Watermelon pops covert with an ultra creamy Greek yogurt, some freshly crushed pistachios and a last minute drizzle of orange blossom honey for a tasty and healthy snack this summer!
These fun bites are crunchy on the first bite with a nice sweet yet salted taste, crunchy yet creamy texture and the more you eat it, the more it gets fruity and refreshing. Plus, there is no melting like with normal popsicles, so the little ones won’t mess up the floor with this popsicle version.
The watermelon effect
Watermelons are enormous… generally you would want to use it before it gets bad without having to leave it for days in the fridge and monopolize all that precious space. Making a punch with it is a common solution or maybe next time try these popsicles. The famous pink fruit contains about 90% of water, making it a perfect candidate for the freezer. Of course, you’ll lose a tad of the sweetness, so better use a ripe watermelon to make the popsicles. I’ve left the watermelon rind, for esthetic reasons, but you could cut it off before freezing the pops. Another suggestion would be to pick up a seedless watermelon for… well… I believe no explanation necessary here.
Let’s talk honey, honey!
There is a whole world of different flowers out there, different nectars, resulting in different honeys. Some more popular than others like multi flowers mix, the thyme, rosemary or lavender. Although one of my favorites is the spectacular one called Flor de Azahar, or orange blossom, which it simply beautifully perfumed, clear and really you can feel the orange and the sun in there. I’ve used this one for this recipe which I highly recommend but really it’s up to you! I’ve added the drizzle of honey once the pops are frozen, just before serving. It will freeze on the popsicles beautifully without making a mess and giving this extra fun texture to the popsicles!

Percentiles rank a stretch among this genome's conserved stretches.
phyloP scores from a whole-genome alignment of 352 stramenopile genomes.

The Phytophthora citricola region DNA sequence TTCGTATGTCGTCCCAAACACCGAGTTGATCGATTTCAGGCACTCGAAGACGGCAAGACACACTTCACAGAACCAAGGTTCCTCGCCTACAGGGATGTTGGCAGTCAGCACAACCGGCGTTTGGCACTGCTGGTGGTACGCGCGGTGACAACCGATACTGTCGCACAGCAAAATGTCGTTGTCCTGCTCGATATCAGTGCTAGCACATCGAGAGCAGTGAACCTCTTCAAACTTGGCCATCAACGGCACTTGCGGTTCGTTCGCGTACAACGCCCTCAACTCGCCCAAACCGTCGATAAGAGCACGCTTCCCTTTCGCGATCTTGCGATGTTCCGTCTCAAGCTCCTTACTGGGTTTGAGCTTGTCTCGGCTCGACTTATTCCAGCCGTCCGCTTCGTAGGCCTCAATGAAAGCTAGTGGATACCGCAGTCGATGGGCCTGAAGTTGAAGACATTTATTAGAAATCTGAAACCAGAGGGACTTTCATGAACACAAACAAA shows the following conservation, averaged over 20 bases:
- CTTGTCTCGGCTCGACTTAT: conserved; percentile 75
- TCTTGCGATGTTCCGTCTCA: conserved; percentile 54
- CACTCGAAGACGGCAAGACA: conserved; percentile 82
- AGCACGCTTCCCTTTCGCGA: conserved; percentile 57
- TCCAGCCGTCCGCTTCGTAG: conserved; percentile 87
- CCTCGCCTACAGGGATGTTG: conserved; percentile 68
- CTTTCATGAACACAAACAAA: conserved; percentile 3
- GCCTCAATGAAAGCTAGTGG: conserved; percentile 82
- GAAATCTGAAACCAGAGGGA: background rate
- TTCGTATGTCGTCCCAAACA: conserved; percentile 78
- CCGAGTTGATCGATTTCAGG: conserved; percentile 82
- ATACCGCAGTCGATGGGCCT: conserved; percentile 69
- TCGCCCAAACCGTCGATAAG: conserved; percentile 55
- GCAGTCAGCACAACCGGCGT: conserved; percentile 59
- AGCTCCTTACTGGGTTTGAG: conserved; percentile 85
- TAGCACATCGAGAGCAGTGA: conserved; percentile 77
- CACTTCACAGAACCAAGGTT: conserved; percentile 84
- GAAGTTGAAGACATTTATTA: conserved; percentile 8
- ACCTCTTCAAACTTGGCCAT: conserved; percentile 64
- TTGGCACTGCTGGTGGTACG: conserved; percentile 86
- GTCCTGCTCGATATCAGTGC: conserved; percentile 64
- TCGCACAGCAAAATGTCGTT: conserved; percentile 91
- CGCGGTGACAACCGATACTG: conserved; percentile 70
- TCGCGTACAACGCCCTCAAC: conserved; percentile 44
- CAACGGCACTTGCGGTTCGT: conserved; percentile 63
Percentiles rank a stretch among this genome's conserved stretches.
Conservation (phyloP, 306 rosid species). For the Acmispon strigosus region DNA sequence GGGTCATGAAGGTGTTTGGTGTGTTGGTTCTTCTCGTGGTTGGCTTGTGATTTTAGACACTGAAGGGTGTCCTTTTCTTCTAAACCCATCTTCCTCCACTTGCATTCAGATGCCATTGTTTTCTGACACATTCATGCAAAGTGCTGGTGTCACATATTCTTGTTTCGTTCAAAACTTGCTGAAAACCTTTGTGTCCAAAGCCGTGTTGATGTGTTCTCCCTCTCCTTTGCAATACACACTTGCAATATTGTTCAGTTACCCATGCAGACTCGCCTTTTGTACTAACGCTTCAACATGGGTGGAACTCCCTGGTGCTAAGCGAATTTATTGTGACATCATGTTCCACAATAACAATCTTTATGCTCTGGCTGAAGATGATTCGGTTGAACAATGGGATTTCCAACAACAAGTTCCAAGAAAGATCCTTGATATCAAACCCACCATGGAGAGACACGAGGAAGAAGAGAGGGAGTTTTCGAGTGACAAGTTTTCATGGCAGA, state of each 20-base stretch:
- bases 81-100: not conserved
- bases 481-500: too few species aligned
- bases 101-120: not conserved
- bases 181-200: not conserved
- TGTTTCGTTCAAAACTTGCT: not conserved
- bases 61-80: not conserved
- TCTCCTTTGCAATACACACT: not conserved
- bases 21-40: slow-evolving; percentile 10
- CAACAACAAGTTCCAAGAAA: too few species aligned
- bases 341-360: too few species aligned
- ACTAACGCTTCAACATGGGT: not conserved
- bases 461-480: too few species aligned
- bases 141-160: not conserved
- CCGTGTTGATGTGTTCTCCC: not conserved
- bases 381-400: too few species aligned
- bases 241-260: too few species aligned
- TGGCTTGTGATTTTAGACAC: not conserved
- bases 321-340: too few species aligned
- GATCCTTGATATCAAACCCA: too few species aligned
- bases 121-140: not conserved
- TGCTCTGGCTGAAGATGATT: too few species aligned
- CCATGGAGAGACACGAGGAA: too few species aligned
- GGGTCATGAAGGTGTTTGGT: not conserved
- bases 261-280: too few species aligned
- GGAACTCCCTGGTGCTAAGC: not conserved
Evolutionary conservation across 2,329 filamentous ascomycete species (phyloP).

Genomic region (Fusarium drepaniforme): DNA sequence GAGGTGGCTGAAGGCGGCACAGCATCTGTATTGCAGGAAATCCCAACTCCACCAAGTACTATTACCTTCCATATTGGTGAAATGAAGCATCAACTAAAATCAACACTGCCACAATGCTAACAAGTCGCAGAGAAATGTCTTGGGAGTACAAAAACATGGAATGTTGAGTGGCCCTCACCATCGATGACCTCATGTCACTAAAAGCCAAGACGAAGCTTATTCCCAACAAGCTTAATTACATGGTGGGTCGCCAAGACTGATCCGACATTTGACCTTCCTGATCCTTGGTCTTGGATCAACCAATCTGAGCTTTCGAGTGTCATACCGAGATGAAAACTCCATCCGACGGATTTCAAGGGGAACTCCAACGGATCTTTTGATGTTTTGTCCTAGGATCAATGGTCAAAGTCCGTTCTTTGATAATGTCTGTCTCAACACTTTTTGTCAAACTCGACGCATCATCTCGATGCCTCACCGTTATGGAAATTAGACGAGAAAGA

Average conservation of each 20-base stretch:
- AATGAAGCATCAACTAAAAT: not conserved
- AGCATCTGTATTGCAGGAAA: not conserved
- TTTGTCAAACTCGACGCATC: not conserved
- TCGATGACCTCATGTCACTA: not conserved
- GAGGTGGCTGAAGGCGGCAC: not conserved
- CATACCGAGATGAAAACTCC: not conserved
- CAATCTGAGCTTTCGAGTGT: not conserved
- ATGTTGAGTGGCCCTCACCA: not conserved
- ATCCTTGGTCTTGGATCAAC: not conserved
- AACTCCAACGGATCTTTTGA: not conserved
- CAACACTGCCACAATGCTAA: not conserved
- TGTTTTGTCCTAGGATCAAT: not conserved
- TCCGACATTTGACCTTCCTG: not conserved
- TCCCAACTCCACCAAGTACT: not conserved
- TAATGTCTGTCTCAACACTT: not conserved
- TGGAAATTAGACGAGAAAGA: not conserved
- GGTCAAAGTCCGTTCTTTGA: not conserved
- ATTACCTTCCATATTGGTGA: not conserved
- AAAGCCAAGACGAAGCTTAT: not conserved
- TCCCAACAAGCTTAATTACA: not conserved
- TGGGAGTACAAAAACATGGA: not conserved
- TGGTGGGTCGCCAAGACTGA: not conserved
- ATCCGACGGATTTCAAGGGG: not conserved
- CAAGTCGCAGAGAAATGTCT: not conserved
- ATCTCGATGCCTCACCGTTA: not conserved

Let’s make some tasty brain freezes going!
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Watermelon Pistachio Pops
Makes 6 pops | Difficulty: easy | Preparation: 1 hour
ripe watermelon (6 pieces cut into small triangles)
150g (1 small cup) of natural or vanilla greek yogurt (0% fat or full)
crushed pistachio to taste
orange blossom honey to taste
Cut the watermelon into small triangles (with or without the rind)
Cut an opening with a sharp end knife (puntilla) in the end of each piece and insert a wooden stick
Cover with the help of a spoon the top with some yogurt, add the crushed pistachio
Add to a deep plate covered with wax paper, cover and freeze for a minimum of 1 hour
When ready to consume, drizzle some honey on the popsicles.
Eggplant Fries with Honey is a fairly common tapas in Spain. Nice crunchy eggplants sticks deep fried in olive oil and finished up with a sprinkle of salt and good quality honey.
Ever wondered about nice authentic vegetarian tapas ? This crunchy Eggplant topped with honey tapa is what you are looking for! Called Berenjena con miel in Spanish this tapas originates from the south of Spain although nowadays you’ll find it in about every tapas bar in Spain. It’s usually served with a nice honey or a darker molasse (cane syrup) and a nice sprinkle of salt. A great sweet and salty dish!
Golden rule of deep frying
Knowing the common eggplants contains lots of water which makes them often saggy once cooked, the only way to make them relatively firm and crisp is by coating them in a light flour and breadcrumb layer and fry them up at high temperature. An important element to deep fry successfully the eggplant is to assure yourself the oil is hot enough, this way it won’t get absorb the oil and get saggy. Also be careful not to add too many pieces at the same time you’ll end up cooling the olive oil and finish up with sad greasy and soft fries. So make sure to keep the temperature of the oil between 180-190°C (300-350f) this way the eggplant won’t absorb much oil and will just get the top layer of the fries crisp.